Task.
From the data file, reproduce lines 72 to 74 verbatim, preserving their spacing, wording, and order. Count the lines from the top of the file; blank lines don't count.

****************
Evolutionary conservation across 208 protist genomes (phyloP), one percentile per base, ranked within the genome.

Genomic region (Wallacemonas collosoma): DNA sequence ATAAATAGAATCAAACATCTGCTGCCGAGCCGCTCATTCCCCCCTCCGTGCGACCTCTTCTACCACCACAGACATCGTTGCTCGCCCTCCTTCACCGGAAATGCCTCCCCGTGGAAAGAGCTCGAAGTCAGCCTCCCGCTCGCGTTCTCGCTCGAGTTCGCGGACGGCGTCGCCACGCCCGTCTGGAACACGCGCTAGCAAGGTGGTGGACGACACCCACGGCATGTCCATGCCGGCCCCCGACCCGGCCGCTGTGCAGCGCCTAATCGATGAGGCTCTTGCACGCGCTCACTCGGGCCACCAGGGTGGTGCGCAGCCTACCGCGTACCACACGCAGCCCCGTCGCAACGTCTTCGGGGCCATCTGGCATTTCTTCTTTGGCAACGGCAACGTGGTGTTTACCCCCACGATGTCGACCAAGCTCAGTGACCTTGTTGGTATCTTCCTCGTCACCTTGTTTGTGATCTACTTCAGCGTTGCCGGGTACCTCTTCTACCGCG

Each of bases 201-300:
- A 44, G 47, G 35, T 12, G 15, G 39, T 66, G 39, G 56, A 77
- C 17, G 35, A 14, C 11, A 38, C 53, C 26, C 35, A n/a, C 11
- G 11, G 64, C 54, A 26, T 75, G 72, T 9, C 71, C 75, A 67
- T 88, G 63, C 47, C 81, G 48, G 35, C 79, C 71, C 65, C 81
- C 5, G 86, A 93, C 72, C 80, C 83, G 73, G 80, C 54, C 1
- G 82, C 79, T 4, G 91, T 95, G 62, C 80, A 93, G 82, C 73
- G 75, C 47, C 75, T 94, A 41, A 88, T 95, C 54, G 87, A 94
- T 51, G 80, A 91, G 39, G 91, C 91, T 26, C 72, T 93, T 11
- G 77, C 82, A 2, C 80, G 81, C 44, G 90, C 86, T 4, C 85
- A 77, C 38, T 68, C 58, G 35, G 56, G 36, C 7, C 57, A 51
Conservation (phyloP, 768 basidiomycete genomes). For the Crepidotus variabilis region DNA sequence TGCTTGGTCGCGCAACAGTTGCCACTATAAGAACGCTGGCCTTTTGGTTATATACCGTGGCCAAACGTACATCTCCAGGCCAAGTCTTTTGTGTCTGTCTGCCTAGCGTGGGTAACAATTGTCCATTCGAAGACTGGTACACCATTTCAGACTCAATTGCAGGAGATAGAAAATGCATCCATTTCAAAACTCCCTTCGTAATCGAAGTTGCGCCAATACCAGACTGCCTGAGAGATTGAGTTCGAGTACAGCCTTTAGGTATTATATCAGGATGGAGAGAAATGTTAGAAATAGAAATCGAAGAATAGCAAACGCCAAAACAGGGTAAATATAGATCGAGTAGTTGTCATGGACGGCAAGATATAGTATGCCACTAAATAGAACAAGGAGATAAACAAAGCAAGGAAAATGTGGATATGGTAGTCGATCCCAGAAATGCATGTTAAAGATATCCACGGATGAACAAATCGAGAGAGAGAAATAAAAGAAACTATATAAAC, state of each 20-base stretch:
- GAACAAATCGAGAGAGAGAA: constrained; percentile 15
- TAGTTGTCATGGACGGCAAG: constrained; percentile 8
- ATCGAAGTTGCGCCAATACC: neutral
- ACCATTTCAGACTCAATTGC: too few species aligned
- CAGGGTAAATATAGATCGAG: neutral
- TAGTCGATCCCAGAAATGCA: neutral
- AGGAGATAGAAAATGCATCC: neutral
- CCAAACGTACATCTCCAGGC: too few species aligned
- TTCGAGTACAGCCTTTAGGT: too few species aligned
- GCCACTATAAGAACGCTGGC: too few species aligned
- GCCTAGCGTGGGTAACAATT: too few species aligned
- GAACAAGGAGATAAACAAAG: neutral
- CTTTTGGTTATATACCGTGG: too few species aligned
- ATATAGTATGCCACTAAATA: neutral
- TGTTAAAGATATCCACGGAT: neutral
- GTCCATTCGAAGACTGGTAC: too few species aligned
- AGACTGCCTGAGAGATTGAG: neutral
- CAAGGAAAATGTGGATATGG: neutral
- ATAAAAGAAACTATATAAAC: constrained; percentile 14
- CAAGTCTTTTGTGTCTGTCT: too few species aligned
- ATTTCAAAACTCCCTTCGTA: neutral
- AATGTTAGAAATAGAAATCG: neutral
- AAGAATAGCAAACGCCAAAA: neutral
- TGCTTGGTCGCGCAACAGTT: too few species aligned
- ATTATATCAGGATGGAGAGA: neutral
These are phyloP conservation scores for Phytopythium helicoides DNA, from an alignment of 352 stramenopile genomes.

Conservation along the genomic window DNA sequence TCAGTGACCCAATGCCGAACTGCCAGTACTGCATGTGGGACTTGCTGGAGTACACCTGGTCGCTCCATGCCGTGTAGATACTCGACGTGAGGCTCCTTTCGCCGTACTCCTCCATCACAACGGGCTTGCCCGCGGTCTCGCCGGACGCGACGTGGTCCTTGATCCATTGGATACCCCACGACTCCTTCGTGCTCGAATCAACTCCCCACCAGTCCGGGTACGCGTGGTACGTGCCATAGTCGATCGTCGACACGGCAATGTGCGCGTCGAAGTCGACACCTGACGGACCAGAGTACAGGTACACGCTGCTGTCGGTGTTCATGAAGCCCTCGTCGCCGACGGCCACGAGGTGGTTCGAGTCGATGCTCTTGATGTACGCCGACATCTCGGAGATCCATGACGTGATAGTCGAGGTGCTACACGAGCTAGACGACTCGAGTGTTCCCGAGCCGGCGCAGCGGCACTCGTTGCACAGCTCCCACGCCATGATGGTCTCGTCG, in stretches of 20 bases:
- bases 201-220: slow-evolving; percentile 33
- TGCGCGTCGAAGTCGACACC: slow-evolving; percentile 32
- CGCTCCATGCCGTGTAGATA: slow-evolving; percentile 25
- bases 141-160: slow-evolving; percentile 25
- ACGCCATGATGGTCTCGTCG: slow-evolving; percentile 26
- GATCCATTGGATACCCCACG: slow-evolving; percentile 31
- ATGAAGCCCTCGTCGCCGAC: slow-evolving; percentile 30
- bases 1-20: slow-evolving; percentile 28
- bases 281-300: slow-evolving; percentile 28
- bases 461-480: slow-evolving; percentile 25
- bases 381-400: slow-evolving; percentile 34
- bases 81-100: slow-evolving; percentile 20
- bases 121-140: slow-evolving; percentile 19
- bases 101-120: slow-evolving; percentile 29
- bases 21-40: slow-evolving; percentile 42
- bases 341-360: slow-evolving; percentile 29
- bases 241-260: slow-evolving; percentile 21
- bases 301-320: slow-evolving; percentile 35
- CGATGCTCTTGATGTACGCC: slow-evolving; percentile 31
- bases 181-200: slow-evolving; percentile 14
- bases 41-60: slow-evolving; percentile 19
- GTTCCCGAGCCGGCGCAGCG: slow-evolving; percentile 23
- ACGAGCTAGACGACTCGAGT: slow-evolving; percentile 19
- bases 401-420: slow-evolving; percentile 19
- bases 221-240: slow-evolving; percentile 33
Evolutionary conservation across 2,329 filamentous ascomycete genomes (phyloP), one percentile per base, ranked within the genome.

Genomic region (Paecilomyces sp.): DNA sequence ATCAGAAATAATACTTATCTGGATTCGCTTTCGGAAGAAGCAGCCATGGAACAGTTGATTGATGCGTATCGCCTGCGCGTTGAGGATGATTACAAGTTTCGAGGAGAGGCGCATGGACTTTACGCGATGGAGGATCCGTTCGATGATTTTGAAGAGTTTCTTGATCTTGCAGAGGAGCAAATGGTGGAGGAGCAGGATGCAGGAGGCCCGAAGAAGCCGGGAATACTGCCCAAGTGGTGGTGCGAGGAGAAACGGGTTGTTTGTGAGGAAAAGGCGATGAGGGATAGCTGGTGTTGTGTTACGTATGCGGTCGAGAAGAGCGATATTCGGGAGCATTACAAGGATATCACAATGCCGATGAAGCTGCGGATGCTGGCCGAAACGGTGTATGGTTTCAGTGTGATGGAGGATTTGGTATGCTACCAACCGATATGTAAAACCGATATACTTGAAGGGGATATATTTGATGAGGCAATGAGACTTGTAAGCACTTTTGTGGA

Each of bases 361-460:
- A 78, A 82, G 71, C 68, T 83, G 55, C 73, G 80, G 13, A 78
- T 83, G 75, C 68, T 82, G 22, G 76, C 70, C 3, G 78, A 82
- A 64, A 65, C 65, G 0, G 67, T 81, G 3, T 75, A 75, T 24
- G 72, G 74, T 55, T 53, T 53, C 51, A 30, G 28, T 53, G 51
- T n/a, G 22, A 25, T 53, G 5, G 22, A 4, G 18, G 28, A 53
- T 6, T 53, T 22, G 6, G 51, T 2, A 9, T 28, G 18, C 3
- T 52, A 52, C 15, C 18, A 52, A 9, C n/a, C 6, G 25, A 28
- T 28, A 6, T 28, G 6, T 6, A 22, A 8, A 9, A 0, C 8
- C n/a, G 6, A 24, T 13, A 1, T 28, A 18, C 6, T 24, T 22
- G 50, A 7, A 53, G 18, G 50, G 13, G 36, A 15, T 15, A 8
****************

- A 64, A 65, C 65, G 0, G 67, T 81, G 3, T 75, A 75, T 24
- G 72, G 74, T 55, T 53, T 53, C 51, A 30, G 28, T 53, G 51
- T n/a, G 22, A 25, T 53, G 5, G 22, A 4, G 18, G 28, A 53